25 AdvantagesRigid 3-column support of spinal elements, thus providing stability necessary for spinal arthrodesisResists motion in all planesBetter pull-out strengthIndependent of facet/laminar/spinous process integrityAvoids placement of instrumentation in spinal canals such as sublaminar wires and hooksAllows for incorporation of fewer normal levelsLess post op bracing requirement and earlier mobilisationImproved fusion rates as compared to other instrumentation and non instrumented fusions
26 Disadvantages Steep learning curve Extensive tissue dissection needed to expose starting pointsLengthy surgeries and blood lossSignificant painSignificant osteoporosis is a relative contraindicationRigid fixation can accelerate adjacent segment degenerationExpensive procedures
27 How to increase pullout resistance of pedicle screws Length of screw-2/3rds of bodyLarger diameter screwLarger pitch of screwUse of rod/plate systemsScrew-rod junction subject to greatest strain- so tapering screws are used
28 Use of interconnecting/ cross fixation rods At junction of upper/mid 1/3rd; lower/ mid 1/3rd .Not more than two in numberScrew trajectory- Straight on trajectory rather than following pedicleLehman et al (Spine 2003)
29 ComplicationsMalpositioning/ pedicle screw violations-most common- 0-44%3 grades (Youkilis et al)Grade1-screws replace cortex without extending beyond pedicle marginGrade2-< 2 mm cortical breachGrade mm cortical breachIntentional lateral entry- in cases of smaller thoracic pediclesTrue violationsGrade 4-> 4 mm cortical breach
30 Gertzbein and Robins- 4mm safe zone of allowable medial encroachment. Belmont- defined the acceptable limits as 2 mm of medial wall penetration and 6 mm of lateral wall penetration.Clinically, encroachment of the epidural space up to 2mm is conservatively considered to be safe in most casesGertzbein SD, Robbins SE. Spine 1990;15:11-5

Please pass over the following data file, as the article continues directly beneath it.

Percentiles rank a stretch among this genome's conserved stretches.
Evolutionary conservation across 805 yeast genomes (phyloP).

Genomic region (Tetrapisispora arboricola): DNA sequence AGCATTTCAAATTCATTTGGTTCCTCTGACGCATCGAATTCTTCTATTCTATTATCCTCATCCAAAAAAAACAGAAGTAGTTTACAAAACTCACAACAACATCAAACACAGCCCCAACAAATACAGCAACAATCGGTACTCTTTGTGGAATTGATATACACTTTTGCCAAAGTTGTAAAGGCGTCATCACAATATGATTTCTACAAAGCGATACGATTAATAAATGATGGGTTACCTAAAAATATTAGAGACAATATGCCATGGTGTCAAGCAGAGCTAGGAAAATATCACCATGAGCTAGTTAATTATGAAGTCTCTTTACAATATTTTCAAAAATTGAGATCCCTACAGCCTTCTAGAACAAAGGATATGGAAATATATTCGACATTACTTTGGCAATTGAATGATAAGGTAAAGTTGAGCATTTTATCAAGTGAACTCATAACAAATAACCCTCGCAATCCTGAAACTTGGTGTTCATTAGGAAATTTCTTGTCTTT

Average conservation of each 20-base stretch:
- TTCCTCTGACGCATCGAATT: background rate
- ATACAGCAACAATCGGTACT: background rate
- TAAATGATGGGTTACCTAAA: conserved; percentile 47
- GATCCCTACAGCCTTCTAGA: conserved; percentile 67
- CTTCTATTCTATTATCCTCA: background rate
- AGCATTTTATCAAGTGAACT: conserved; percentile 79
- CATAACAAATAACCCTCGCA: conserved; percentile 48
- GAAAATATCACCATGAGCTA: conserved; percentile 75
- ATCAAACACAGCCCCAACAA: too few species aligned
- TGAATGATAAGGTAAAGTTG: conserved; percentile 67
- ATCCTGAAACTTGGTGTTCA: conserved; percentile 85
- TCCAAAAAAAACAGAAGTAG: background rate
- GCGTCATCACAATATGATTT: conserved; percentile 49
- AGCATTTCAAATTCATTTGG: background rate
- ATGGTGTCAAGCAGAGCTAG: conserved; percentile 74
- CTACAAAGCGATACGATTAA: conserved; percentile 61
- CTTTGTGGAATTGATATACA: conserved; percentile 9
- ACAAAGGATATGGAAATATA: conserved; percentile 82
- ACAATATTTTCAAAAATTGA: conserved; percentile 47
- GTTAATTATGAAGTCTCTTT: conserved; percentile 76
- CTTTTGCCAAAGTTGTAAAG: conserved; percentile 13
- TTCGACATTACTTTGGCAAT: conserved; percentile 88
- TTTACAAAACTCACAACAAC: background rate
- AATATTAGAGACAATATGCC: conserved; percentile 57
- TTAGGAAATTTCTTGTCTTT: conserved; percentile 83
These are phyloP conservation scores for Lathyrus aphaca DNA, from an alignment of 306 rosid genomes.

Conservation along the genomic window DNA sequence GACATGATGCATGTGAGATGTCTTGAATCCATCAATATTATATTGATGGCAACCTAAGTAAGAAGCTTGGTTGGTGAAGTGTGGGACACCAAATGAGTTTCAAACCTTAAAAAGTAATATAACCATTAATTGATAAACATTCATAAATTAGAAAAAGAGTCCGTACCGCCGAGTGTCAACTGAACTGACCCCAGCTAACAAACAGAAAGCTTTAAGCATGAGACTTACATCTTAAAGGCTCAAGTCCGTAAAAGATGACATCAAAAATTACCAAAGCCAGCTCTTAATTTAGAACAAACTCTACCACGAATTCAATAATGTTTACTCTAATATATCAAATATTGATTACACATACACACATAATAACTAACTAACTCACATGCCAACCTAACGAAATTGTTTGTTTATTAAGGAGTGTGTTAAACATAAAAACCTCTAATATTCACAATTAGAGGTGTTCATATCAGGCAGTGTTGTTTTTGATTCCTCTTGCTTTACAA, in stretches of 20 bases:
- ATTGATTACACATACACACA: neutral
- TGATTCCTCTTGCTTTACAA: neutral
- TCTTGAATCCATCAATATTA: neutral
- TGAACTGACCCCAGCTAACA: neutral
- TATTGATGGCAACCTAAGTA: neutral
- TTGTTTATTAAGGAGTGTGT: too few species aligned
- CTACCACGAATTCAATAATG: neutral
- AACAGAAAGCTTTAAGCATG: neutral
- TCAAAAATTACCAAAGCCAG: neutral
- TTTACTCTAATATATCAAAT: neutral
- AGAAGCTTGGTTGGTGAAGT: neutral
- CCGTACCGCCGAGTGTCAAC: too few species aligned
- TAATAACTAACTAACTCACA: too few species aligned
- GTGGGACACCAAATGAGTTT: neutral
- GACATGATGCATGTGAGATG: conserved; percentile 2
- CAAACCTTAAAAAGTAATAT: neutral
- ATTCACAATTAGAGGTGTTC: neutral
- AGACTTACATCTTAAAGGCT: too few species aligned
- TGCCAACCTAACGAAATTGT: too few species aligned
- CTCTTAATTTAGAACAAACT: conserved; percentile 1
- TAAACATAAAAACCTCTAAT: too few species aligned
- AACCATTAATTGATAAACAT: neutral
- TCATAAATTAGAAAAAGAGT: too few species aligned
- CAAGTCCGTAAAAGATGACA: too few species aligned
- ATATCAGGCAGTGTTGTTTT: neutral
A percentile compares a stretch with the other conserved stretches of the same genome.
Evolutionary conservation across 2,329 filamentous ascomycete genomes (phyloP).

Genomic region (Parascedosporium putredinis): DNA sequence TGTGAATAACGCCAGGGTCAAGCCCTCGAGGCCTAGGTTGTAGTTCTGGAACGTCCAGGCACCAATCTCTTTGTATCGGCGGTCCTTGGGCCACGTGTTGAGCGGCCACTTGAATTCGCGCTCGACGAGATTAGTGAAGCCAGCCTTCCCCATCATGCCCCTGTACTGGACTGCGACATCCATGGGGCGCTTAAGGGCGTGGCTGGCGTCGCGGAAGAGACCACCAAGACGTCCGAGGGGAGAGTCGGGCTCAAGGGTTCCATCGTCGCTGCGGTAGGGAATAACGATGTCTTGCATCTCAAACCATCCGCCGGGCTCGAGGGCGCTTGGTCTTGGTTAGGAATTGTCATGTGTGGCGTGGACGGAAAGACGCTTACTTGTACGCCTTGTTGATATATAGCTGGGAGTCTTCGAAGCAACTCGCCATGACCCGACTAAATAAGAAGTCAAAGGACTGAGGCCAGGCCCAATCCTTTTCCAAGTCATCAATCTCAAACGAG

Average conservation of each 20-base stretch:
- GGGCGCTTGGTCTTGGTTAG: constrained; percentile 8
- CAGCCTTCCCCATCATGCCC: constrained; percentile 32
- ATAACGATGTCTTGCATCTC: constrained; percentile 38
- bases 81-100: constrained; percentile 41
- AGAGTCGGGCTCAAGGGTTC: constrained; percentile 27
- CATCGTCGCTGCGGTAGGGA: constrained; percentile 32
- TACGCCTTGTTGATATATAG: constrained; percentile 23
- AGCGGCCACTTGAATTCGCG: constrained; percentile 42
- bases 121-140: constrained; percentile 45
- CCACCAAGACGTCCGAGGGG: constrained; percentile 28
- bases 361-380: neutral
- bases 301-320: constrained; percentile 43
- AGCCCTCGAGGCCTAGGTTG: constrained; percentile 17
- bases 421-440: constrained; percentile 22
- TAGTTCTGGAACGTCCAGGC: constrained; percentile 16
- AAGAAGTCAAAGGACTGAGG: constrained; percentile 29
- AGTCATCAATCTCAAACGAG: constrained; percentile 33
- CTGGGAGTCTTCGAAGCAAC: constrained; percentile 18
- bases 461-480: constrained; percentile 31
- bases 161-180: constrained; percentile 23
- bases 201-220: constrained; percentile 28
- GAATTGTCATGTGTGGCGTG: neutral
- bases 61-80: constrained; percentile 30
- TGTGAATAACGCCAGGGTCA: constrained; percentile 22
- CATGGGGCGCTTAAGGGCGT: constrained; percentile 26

31 Remember: Cortical violations does not mean neurological deficit Violations > 6 mm- present with neurological deficitsHow to avoid: Appropriate entry point/ screw diameter/ under-vision techniquePedicles which are laterally directed/ scaphoid/ <4mm coronal diameter- Intentional lateral entryEndoscope probe- to assess the intactness of pedicle screwFrank et al-Neurol Res 1997A-mode ultrasound for pedicle screw advancementRaphael et al: Spine journal May 2010
32 Hardware problems Screw loosening- Screw pullout/toggle Rare; delayed complicationSeen as lucency around screw on x-raysIndicates fusion delay/pseudoarthrosisMay be due to inadequate screw purchase/reduced bone density (osteoporosis)Screw pullout/toggleScrew fractures (mostly at screw-rod junction)Inappropriate entry site/ trajectory angle /very large screw
33 Neurological- Vascular- Visceral- Local- Spinal cord/ nerve root injuryDural tears-CSF leak/fistulaDirect repair/ seal the pedicle defect with gelfoam soaked in glue/thrombinVascular-aorta injury (with left sided screws)Visceral-Pleural/lung injuryLocal-Pedicle fractures
34 Precautions Thin patients- use low profile constructs Osteoporosis- Involve multiple levels of fixation, if performedUse cannulated and augmented screwsPedicle screws in scoliosis:Challenging; pedicle smaller and scletoric on the concave side; spinal cord is also proximal to pedicle on the concave side
35 Literature Dickman et al (1992)- 104 cases: 517 pedicle screws 4 (0.05%) – neurological problems18 (1.8%)- implant failure96% fusion rate at 20 months FU